Gary Moller: [DipPhEd PGDipRehab PGDipSportMed(Otago)FCE Certified, Kordel's and Nutra-Life Certified Natural Health Consultant]. ICL Laboratories registered Hair Tissue Mineral Analysis and Medical Nutrition Consultant.

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Monday, August 23, 2010

I have got pronation problems with my right foot

I have got pronation problems with my right foot.I can see with the eye that it rolls over more than the left foot.I do jogging a couple of days a week.I have got some callouses on the inside of my right foot.This whole problem has been with me for years.My foot is uncomfortable when I walk and run.Years ago it started as a pain on the ball of the right foot.





I have been through quite a few remedies with limited degrees of success.I have tried orthotics,I went to a lady in Cape Town.....who is a posture therapist. She put Yellow pages from phonebook in my running shoes and an inner sole in my left shoe because she said my left leg is shorter than my right.  After a long time only limited success.Then I went to XXXX .(She is a very well known physio who doesn't believe in orthotics .She has some famous patients) She tested me and said I had a weakness on my medial line and I did her "Bunkie"exercises.She also uses a technique which is similar to Rolphing. Moderate success. Then I went to a physio who gave me exercises to strenghen my feet and ankle. Also moderate success. I must stress that I am not being critical of these professionals but for me it didn't work.




I then saw your anti pronation exercise where you raise your feet onto the small toe. I have started doing this but have found that only my upper calfs are sore after and during the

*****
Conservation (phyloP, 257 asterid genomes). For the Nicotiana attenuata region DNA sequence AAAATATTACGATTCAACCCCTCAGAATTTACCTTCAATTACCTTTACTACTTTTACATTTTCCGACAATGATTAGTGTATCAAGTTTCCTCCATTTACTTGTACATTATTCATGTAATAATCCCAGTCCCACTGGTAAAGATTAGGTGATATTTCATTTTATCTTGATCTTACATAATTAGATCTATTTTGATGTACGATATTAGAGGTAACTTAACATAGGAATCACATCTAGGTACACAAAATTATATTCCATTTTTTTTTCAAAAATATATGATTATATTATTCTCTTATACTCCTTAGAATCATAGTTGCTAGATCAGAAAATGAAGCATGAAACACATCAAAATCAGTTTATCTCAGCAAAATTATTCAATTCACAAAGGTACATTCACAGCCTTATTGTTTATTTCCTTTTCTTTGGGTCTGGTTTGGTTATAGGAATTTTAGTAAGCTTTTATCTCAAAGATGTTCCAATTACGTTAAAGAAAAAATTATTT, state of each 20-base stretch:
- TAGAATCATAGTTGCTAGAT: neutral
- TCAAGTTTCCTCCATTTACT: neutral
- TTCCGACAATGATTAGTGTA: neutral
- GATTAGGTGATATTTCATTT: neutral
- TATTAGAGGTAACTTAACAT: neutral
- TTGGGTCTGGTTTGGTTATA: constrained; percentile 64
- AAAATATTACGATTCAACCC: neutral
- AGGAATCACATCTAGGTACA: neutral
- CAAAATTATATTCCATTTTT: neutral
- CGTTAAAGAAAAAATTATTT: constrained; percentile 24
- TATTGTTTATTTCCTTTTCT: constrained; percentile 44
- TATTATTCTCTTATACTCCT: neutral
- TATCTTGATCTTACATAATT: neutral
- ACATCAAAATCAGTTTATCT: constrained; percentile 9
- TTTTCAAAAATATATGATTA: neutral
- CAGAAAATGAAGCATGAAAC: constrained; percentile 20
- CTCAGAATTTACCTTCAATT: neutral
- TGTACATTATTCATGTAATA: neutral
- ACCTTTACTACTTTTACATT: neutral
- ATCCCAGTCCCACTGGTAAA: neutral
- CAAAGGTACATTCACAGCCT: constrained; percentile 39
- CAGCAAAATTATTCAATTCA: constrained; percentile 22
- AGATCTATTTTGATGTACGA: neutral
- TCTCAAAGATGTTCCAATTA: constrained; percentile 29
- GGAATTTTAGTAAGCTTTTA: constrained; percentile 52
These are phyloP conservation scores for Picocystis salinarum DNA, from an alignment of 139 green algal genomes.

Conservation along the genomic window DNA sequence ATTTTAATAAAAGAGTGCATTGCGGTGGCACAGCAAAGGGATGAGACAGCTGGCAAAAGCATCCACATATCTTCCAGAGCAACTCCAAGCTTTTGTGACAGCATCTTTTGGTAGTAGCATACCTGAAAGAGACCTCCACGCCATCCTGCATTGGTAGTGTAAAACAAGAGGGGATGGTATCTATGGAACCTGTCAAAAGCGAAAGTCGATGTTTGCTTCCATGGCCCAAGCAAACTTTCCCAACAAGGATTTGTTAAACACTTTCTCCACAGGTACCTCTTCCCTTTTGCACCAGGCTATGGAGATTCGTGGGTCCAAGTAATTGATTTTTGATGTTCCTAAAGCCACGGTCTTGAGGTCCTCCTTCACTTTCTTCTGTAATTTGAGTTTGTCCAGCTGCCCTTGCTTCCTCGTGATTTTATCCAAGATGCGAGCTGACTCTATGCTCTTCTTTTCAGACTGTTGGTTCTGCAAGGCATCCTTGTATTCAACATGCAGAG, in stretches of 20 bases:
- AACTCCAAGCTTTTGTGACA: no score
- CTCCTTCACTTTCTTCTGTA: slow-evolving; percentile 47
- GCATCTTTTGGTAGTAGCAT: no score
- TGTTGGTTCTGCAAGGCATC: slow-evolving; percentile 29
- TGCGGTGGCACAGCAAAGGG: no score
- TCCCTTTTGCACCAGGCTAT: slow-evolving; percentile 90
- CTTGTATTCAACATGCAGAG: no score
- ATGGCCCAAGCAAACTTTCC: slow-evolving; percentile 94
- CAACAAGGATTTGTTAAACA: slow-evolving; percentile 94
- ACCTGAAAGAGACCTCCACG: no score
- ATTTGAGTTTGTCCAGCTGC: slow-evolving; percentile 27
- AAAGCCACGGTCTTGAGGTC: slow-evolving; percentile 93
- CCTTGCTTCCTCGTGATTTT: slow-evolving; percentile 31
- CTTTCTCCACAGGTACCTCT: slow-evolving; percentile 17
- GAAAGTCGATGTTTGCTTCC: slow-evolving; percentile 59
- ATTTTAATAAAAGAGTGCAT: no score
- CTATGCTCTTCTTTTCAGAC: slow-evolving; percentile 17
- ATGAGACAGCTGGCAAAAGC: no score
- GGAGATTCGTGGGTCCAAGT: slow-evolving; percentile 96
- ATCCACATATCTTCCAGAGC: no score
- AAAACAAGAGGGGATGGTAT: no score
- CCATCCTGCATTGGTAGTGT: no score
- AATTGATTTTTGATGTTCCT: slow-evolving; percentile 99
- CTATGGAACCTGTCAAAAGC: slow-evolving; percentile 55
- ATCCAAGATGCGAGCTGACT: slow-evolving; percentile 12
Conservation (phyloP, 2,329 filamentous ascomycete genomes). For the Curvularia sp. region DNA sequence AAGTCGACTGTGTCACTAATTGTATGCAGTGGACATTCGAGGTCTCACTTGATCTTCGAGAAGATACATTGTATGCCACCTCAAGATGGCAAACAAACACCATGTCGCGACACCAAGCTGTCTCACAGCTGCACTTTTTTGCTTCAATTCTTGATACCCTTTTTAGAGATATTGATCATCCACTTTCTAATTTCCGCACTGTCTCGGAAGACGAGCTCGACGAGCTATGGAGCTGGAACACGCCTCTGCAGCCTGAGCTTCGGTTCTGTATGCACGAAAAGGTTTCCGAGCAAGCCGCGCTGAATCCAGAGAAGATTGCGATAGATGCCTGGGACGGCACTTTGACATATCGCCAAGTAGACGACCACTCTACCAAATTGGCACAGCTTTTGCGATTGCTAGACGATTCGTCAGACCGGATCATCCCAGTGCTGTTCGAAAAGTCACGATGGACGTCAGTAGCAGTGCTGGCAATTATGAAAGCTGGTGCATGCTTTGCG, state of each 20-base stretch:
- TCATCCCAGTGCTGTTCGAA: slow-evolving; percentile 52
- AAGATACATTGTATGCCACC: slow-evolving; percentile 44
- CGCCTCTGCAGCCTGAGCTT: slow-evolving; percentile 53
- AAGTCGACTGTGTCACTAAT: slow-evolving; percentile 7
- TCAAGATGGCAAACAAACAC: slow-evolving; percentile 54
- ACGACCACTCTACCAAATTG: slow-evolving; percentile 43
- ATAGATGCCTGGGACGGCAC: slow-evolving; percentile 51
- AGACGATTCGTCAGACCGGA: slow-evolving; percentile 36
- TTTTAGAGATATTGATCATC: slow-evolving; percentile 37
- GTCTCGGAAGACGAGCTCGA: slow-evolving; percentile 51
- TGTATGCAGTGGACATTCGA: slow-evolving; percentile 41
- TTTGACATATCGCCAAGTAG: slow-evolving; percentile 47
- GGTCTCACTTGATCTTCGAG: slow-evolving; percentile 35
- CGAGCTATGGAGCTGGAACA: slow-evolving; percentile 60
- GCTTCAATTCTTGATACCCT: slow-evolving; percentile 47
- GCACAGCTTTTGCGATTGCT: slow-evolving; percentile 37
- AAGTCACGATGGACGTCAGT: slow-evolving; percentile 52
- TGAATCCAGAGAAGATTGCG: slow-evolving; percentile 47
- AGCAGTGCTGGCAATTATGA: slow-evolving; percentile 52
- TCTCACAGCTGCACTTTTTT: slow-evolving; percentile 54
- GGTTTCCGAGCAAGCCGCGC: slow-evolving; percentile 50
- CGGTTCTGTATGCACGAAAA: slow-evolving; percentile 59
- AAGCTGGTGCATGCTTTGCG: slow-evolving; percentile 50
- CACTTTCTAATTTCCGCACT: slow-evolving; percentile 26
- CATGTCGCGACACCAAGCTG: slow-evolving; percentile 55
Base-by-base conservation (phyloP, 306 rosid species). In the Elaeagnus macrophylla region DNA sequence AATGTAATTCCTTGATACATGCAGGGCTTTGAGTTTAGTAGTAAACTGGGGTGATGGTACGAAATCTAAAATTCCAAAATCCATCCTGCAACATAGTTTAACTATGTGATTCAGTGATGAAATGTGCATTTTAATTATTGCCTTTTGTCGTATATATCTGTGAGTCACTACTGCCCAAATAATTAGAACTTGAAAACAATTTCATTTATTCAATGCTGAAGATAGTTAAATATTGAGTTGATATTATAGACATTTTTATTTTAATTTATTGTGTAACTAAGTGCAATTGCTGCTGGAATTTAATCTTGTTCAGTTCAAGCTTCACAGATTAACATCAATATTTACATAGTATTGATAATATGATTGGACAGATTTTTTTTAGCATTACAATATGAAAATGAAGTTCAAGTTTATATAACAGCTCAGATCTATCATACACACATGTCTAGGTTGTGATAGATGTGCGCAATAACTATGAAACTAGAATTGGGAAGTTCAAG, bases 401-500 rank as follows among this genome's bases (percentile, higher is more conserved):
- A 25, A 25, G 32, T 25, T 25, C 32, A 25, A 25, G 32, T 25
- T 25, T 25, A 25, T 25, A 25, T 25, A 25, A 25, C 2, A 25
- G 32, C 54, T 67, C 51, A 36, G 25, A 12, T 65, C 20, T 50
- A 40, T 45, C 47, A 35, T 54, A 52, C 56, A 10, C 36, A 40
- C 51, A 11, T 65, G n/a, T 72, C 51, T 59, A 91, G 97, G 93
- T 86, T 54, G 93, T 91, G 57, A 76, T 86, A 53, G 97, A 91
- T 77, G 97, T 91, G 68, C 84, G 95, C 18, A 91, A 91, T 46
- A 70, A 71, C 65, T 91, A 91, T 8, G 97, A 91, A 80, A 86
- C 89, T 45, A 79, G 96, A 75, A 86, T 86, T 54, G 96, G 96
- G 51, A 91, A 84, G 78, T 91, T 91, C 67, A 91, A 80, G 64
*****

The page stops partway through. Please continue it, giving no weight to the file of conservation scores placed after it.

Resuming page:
exercise. Not the lower area as you indicated. Also,my right foot foot arch is not so sore when doing the exercise. I would have thought my right foot would be sore as it should be  weaker. Maybe I've missed something in the technique.

Maybe I must do a combination of different  exercises. Gary,I realise it is not possible for you to diagnose me properly without seeing me in person,but I'd be interested in your comments.

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Gary:
When you do this exercise to strengthen and realign the foot and calf muscles, you will feel the most residual discomfort in the muscles that are relatively the weakest.  In your case, it is the upper regions of the calf (This is common).

Persist with the exercises, resting a day or two between sessions exactly as you would following any strenuous workout.  You will find that the discomfort will disappear after a few weeks.

When running a kilometre your feet will strike the ground up to 1,000 times.  That is a lot of stress especially when running on hard pavement, running uphill and down dale.  So, if you are struggling with discomfort after just a few easy sets of calf exercises, this is telling you something.  You need to persist.  Make these exercises a habit for the next year.

The problems with foot pronation that you describe do not develop overnight and may have been with you from early childhood.  You are not going to correct overnight a process that has been a lifetime in the making.  We are talking about years, rather than months.

Carefully analyse your daily habits to identify things that might be contributing to the problem.  When sitting, do you splay one foot to the  side?  Do you stand with duck feet?  Identify bad postural habits and work on replacing these with good ones.

If you have a "short leg" and who doesn't, the problem is most probably due to a tightness of one side of the hip.  Try lying on the ground and pull one leg firmly to the chest, hold for several seconds, then repeat with the other hip.  Repeat 3-4 times.

The other thing to do is to get a thorough deep tissue massage of both lower legs, including the feet and ankles.  You are sure to have tender, knotted areas which will interfere with strength and endurance of the legs, including being the cause of progressive pronation as fatigue sets in.  Get this done weekly for at least 4-6 sessions.

While I see no benefit for orthotics, a pair of heat moulded Formthotics Shock Stop will protect the lower legs and prevent excessive pronation while not inhibiting normal foot action during exercise.
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